A Day in the Savage Life (part 2): Visiting Days and Court Days

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Victoria is a Catholic Navy wife and a new mom. Dahvie is an incarcerated Chicago gang member. They write letters back and forth (you can learn more about it here). In this post, Dahvie shares the details of visiting days and court days in jail. You can read part one (on “a regular, boring day” here).

Victoria:  This is part two in a two-part series on Dahvie’s day to day experience.  I didn’t add my thoughts to this—I’ll post my own day-to-day experience in a later series.


Visiting days vary depending on what day you’re on. 

Visits 2 days a week however people can’t come twice that week (SMH) for a visit we walk off the deck 10 feet to another room with about 15 booths and a thick ass glass between the visit.  The stool to sit at on both sides if you want to.  The lil circle thing with holes is for you speak and hear through.  And they normally smell like shit. 

Aw don’t put your ear to the glass and keep your hands (wich is cuffed) still.  No need to touch shit.  Plus its nasty in there.  Niggas be jaggin off all type of shit in the visiting room.  And its hot as fuck in there.  But no matter its faults, locked up you need them visits.  Something about being called out…makes you feel loved.  Important.  Relevant.


A Court day is basically the same except the AM you got court.

Depending if your court house is at the criminal courts (county) on California they wake you up at 4:30 AM to let you court shower (wich is always boiling hot).  After the shower they leave you in the day room until its time for the drop.  Usually 9:00am your shackled up and down being escorted off the tier.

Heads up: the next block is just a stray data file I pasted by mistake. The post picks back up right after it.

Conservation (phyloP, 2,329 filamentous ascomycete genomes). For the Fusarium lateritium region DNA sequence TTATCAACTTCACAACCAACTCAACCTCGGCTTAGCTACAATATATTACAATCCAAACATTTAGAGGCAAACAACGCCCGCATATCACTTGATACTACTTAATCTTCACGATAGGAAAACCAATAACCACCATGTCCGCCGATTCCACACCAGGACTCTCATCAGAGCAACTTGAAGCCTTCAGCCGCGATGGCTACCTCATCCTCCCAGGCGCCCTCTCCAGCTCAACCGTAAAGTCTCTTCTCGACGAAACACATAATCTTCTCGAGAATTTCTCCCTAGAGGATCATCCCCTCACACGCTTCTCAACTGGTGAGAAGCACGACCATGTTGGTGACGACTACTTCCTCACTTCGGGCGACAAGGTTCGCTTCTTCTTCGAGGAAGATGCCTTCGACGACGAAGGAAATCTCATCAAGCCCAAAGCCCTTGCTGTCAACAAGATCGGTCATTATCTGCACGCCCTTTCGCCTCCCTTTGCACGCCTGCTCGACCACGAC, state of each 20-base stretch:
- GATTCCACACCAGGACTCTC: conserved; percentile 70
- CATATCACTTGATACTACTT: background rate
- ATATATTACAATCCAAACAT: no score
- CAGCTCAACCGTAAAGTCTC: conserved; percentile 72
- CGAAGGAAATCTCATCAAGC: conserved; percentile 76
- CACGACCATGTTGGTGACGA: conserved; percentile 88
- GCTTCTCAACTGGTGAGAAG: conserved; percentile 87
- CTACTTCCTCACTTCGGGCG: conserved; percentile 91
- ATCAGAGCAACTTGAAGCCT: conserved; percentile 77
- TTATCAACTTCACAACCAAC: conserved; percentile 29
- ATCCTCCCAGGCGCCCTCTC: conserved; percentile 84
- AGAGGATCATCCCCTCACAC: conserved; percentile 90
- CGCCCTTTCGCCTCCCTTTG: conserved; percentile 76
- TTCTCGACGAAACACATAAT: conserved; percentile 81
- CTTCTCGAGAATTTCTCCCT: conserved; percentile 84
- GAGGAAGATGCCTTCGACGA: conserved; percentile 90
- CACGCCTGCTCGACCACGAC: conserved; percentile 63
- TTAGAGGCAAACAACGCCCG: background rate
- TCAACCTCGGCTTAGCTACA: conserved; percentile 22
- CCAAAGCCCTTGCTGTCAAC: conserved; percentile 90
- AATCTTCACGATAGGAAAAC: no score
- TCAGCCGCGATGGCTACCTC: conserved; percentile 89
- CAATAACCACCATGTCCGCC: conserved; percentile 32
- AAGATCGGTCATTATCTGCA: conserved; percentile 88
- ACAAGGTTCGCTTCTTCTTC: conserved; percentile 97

Once all the paper work go through, we walk through the division to get down to the main bull pen.  They split north and south tower up as were placed through a body scanner to be checked for metal and stuff.  After the searched the first group is walked through the whole country “underground” until you reach the court house. 

They give you yo lunch in the building then divide us up depending on our judge and court room.  Once we get to our court room our shackles and chains are suppose to be removed.  Sometimes the are sometimes they not.

You then wait in your bullpen until your appearance in front of the judge.  Court start a 9. 

This whole process I describe takes long depending on how many inmates got court.  Between 20 to 80 people can have court one day from the same division.  This slows the process down drastically.  Sometimes we be so late arriving at court we receive a continuance without ever stepping in foot in front of the judge.  Very nerve-wracking.


Victoria : I just can’t imagine this slow, arduous, often disgusting process. And this is “just the norm” for Dahvie.  For me, that’s crazy.  Very, VERY nerve-wracking